Australia's leading wealth management firm is battling a full-blown crisis.
AMP said Monday that its chairwoman, Catherine Brenner, has resigned with immediate effect after a public inquiry was told that the company routinely overcharged its customers and misled regulators.
The inquiry into Australia's financial sector has prompted other senior leaders to leave AMP, which manages more than $150 billion in assets. Its share price has plunged about 25% in a matter of weeks to its lowest level in more than five years, wiping out nearly $3 billion in market value.
The company's CEO, Craig Meller, quit 10 days ago after damaging revelations about the firm's practices emerged during public hearings by the government-established Royal Commission.
On Friday, the commission heard evidence that AMP billed clients for financial advice that it never provided and then attempted to mislead the country's financial regulators over the matter. Some experts say AMP could face criminal charges as a result.
"I am deeply disappointed by the issues at hand and am particularly concerned for the impact they have had on our customers, employees, advisers and shareholders," Brenner said in a company statement announcing her resignation.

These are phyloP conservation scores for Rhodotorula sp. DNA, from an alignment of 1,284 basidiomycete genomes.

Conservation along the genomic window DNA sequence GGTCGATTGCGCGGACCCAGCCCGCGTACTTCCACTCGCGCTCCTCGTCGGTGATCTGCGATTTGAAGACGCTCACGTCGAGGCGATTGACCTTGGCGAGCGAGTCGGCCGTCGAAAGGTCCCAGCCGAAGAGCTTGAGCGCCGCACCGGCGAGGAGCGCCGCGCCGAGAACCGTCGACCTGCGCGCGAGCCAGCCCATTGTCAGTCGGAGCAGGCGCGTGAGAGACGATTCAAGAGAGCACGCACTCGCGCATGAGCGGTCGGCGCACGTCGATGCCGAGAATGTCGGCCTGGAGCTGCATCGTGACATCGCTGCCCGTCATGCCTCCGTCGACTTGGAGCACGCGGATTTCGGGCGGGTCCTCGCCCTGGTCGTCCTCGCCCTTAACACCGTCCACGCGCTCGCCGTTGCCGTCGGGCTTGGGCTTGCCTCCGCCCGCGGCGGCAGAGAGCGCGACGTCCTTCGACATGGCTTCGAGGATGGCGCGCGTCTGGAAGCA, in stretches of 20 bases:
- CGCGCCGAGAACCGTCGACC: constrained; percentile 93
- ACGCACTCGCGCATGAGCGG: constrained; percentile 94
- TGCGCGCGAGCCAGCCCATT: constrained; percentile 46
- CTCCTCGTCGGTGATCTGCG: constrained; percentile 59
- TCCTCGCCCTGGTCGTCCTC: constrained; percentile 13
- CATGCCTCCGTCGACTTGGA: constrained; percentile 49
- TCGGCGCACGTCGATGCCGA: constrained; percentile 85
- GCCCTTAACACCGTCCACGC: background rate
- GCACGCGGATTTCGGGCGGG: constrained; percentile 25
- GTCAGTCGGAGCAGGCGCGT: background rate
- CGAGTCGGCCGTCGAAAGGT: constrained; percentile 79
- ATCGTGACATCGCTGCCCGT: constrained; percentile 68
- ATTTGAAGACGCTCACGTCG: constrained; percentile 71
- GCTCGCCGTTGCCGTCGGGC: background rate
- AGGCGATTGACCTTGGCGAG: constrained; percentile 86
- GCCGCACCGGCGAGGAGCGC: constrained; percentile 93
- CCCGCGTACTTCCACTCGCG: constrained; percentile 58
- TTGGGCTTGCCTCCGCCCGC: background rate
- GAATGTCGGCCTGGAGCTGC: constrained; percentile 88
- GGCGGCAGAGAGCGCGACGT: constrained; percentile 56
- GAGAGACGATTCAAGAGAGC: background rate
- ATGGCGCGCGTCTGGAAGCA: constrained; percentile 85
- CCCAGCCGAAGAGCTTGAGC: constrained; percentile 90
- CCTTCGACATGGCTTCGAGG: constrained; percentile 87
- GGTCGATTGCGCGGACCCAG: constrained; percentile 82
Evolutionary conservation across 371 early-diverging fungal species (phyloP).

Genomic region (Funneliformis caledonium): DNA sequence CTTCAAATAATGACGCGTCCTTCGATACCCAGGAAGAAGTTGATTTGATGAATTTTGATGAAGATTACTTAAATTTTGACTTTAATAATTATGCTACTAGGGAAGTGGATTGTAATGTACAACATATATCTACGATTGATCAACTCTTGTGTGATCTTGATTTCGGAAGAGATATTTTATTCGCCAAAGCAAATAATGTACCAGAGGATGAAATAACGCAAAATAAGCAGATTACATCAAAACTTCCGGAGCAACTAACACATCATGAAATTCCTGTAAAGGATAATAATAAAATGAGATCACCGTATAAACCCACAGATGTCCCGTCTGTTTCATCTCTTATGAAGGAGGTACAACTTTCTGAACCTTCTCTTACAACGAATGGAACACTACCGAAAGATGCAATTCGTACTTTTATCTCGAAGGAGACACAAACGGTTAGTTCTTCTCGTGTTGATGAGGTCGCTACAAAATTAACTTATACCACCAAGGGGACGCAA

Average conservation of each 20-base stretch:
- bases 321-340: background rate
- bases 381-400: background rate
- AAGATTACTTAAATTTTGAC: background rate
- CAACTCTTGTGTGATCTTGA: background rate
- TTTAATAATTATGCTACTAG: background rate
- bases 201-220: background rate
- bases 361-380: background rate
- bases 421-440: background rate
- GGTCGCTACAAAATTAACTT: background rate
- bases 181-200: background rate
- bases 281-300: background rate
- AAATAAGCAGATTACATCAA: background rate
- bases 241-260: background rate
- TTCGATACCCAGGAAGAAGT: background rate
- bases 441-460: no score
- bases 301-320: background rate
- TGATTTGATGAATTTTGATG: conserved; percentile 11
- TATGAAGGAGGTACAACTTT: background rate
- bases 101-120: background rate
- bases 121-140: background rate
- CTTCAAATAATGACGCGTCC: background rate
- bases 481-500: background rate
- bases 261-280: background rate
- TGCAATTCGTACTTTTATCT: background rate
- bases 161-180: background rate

AMP's general counsel is also leaving. And the company said it will cut the fees that the directors on its board receive by 25% for the rest of 2018.
Brenner's interim replacement, Mike Wilkins, said AMP is treating the evidence presented to the commission "extremely seriously" and that "appropriate steps are being taken to address the issues raised."
Founded almost 170 years ago, AMP is Australia's top wealth manager for retail investors. It says it has around four million customers.
A Royal Commission is Australia's highest form of public inquiry. It was ordered by Prime Minister Malcolm Turnbull at the end of last year in a bid to restore public confidence in the country's financial sector. Turnbull had previously resisted calls to establish a Royal Commission.
On Monday, he said Brenner made the right decision to step down. "They have got to take responsibility for what has gone on and make the appropriate steps," Turnbull said of bank executives.
The inquiry was set up following several big scandals in the industry, including alleged interest rate-rigging and money laundering. The commission is due to submit its findings to the government in February 2019.
AMP isn't the only big financial firm that's been targeted by the commission. At Friday's hearing, Westpac and Commonwealth Bank were among the other Australian lenders singled out for the practice of "fees for no service," or charging clients for financial advice they never received.
During one hearing earlier in April, Commonwealth Bank admitted to billing deceased customers for financial advice for years. In one instance, an adviser at the bank's financial planning business was collecting fees from a client who had died more than a decade ago.